Contrasted are Gervase, a younger brother successful in business, and Jenny, a younger sister who has fallen in love with a well-to-do farmer, Ben Godfrey. Gervase lacks the elite education of his older brothers; Jenny was similarly neglected by her preoccupied parents and older siblings. Both – Jenny through her out-of-class marriage, Gervase on an even more unexpected path – challenge Alard’s superficial assumptions about the meaning of honor, custom and stability. Their questions about convention, especially about its standards of social and relational behavior, are characteristic of modernity even though they themselves search for sources of deeper tradition in their way of life.
As characters who defy Victorian convention, Gervase and Jenny most deeply respect the truths at the heart of Kaye-Smith’s vision of the English tradition, a tradition which, she implicitly argues, is deeply attuned to Catholic understandings of human equality and equal dignity across all lines of class and gender, for unlike the rigidly hierarchical and often devaluing conventions of Victorian socioeconomic stratification.
Those of the characters who cling to the outer forms of those conventions, rather than the inner spirit of the deeper tradition, are portrayed as alienated and fragmented, with tragic consequences. The worst fate of the novel falls on Peter, who, because of the Alard estate, refuses to marry Stella, a poorer woman whom he really loves, in favor of a more favorable acquaintance. Rich, beautiful, sophisticated and clever, Peter’s wife, Vera, takes the traditions of her secular-Jewish family as a measure of right thinking and reacts to Peter’s country manner with a mixture of indulgent astonishment and gentle disdain.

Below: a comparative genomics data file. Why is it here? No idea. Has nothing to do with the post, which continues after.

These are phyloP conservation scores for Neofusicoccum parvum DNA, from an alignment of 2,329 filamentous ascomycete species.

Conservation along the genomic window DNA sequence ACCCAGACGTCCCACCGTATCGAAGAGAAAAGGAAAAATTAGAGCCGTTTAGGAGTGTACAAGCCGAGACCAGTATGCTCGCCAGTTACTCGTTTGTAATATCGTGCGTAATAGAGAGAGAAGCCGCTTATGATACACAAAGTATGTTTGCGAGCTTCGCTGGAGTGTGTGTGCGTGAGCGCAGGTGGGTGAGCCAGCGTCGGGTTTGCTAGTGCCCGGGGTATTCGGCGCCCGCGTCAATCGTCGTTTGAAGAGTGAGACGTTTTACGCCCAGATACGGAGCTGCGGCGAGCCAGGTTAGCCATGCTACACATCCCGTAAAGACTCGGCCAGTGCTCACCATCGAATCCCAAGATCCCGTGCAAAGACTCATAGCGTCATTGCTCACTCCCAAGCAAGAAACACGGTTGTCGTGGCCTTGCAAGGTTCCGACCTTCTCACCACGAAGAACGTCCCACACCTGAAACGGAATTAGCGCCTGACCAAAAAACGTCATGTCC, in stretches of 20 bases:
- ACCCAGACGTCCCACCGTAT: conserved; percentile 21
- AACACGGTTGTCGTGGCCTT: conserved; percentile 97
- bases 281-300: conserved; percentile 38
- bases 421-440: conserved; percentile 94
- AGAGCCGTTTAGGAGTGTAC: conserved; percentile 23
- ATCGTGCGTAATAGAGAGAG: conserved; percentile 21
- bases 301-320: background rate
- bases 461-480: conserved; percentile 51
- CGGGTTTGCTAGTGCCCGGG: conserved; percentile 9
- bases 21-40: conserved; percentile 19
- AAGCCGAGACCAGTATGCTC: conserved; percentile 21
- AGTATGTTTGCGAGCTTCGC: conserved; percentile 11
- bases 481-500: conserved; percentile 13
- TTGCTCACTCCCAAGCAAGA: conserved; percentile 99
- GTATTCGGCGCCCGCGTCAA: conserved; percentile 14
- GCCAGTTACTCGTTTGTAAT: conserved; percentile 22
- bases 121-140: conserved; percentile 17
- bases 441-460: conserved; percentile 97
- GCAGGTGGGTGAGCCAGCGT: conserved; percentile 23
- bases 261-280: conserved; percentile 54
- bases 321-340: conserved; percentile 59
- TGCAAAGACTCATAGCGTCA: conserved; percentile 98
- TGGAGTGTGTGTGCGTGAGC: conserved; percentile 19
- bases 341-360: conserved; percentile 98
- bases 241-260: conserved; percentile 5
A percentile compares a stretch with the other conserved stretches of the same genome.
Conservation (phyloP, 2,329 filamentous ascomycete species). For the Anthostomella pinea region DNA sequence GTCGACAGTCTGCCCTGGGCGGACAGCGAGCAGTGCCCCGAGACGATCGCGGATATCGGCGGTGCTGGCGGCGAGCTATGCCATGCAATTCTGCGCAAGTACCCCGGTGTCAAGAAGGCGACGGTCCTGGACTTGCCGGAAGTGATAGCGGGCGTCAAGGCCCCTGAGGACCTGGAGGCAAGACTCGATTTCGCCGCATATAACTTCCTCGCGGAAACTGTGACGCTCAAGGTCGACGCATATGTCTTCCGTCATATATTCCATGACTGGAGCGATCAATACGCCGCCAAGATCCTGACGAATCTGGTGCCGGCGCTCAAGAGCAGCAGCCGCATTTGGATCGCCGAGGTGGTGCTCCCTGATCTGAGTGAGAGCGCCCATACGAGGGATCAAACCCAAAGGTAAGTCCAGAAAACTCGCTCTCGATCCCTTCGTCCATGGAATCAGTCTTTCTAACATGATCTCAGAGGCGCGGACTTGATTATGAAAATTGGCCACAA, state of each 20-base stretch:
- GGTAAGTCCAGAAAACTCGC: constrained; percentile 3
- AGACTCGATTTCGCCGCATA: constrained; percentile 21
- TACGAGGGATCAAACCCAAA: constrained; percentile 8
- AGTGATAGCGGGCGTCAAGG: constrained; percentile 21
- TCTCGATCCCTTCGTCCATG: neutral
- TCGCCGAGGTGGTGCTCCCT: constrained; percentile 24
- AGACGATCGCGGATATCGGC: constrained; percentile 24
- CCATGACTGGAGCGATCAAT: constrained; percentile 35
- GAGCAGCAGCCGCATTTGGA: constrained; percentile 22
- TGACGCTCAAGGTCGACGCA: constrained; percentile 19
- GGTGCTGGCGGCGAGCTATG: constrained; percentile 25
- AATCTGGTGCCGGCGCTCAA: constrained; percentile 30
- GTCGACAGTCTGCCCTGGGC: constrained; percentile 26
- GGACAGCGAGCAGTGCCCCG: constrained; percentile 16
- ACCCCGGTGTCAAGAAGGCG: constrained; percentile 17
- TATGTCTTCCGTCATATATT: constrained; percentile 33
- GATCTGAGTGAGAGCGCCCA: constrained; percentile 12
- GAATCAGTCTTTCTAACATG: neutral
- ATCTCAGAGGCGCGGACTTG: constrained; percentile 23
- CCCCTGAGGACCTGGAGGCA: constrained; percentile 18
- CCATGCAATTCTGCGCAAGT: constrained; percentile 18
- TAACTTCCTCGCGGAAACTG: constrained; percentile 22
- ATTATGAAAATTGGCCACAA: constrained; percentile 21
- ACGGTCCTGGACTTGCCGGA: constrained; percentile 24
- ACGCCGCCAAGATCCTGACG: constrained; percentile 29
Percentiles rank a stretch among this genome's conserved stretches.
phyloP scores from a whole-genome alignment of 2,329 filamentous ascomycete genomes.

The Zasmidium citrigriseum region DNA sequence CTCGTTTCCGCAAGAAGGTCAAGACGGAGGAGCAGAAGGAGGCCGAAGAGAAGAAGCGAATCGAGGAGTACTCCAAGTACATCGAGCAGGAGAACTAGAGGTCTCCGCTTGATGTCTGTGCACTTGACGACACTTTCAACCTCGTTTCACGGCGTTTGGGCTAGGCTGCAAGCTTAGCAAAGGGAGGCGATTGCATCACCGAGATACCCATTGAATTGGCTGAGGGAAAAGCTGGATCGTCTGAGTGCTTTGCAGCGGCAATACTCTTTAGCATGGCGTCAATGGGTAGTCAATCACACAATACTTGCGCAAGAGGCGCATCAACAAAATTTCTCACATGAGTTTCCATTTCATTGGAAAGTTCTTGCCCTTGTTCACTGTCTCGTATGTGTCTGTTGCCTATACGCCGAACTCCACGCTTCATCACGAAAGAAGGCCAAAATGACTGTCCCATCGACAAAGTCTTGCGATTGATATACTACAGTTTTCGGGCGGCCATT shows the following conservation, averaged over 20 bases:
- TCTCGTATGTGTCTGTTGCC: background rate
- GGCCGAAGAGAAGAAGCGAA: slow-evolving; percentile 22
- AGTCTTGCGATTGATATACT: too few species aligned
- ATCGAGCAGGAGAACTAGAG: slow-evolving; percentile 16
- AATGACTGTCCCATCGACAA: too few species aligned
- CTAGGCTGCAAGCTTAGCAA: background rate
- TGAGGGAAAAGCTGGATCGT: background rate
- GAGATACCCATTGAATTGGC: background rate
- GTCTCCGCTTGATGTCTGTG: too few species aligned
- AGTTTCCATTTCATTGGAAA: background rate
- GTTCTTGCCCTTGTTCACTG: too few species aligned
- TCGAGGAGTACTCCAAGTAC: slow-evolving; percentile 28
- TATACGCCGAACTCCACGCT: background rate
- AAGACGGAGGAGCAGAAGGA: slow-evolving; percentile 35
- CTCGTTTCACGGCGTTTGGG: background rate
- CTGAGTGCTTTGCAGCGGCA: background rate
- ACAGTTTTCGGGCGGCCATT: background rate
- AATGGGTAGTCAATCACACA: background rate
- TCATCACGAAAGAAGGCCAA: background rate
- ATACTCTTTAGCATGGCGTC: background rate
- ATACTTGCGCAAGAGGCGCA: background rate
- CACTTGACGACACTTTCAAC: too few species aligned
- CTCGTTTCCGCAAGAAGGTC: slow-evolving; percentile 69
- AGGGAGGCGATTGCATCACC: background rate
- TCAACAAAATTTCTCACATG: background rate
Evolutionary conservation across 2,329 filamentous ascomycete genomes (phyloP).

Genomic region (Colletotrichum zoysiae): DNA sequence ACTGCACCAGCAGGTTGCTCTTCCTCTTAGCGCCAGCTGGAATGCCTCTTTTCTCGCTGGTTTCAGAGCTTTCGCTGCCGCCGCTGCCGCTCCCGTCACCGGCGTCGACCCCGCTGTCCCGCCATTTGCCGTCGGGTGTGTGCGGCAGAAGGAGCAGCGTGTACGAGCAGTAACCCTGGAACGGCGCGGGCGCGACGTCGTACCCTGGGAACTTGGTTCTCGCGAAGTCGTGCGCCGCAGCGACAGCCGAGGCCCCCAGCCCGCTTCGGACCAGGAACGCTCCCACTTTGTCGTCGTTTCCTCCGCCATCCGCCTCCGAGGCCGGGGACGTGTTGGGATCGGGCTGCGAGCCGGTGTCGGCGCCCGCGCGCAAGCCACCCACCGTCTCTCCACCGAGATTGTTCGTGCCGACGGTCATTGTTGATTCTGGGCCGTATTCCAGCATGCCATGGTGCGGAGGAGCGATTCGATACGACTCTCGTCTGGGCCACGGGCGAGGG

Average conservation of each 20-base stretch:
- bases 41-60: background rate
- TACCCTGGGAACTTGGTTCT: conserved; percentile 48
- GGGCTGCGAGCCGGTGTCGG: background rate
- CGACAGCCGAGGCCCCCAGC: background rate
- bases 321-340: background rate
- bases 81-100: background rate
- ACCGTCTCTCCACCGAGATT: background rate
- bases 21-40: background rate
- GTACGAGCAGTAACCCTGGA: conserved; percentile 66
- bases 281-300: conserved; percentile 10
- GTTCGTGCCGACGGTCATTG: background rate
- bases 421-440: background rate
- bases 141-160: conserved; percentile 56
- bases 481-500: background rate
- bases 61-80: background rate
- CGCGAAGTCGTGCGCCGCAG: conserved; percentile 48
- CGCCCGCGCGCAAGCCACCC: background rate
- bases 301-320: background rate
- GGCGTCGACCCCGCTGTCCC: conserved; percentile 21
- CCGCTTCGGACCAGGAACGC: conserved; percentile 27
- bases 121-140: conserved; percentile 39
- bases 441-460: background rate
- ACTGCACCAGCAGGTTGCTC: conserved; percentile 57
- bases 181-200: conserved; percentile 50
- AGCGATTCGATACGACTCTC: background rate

Peter’s marriage to Vera is faithful and fruitful, and as such – as her name suggests – it is a real marriage, despite the conventional pragmatism. However, this is a mistake. Peter never breaks cleanly with Stella, never quite loosens his grip on her. In short, “his heart is not in” his marriage: Kaye-Smith exploits the truth behind this cliché to expose the rock in the ground that prevents Peter’s commitment to Vera from taking root.
Their marriage seems to be failing less because of what Kaye-Smith would call the “cult difference” between the two spouses than because of their immersion in worldly concerns. Both Peter and Vera are disconnected from their own and each other’s inner lives, as well as from the common roots of their different belief systems. Neither of them take religious devotion seriously, nor invest in the kind of practical support of their tenants that might justify their own material privilege.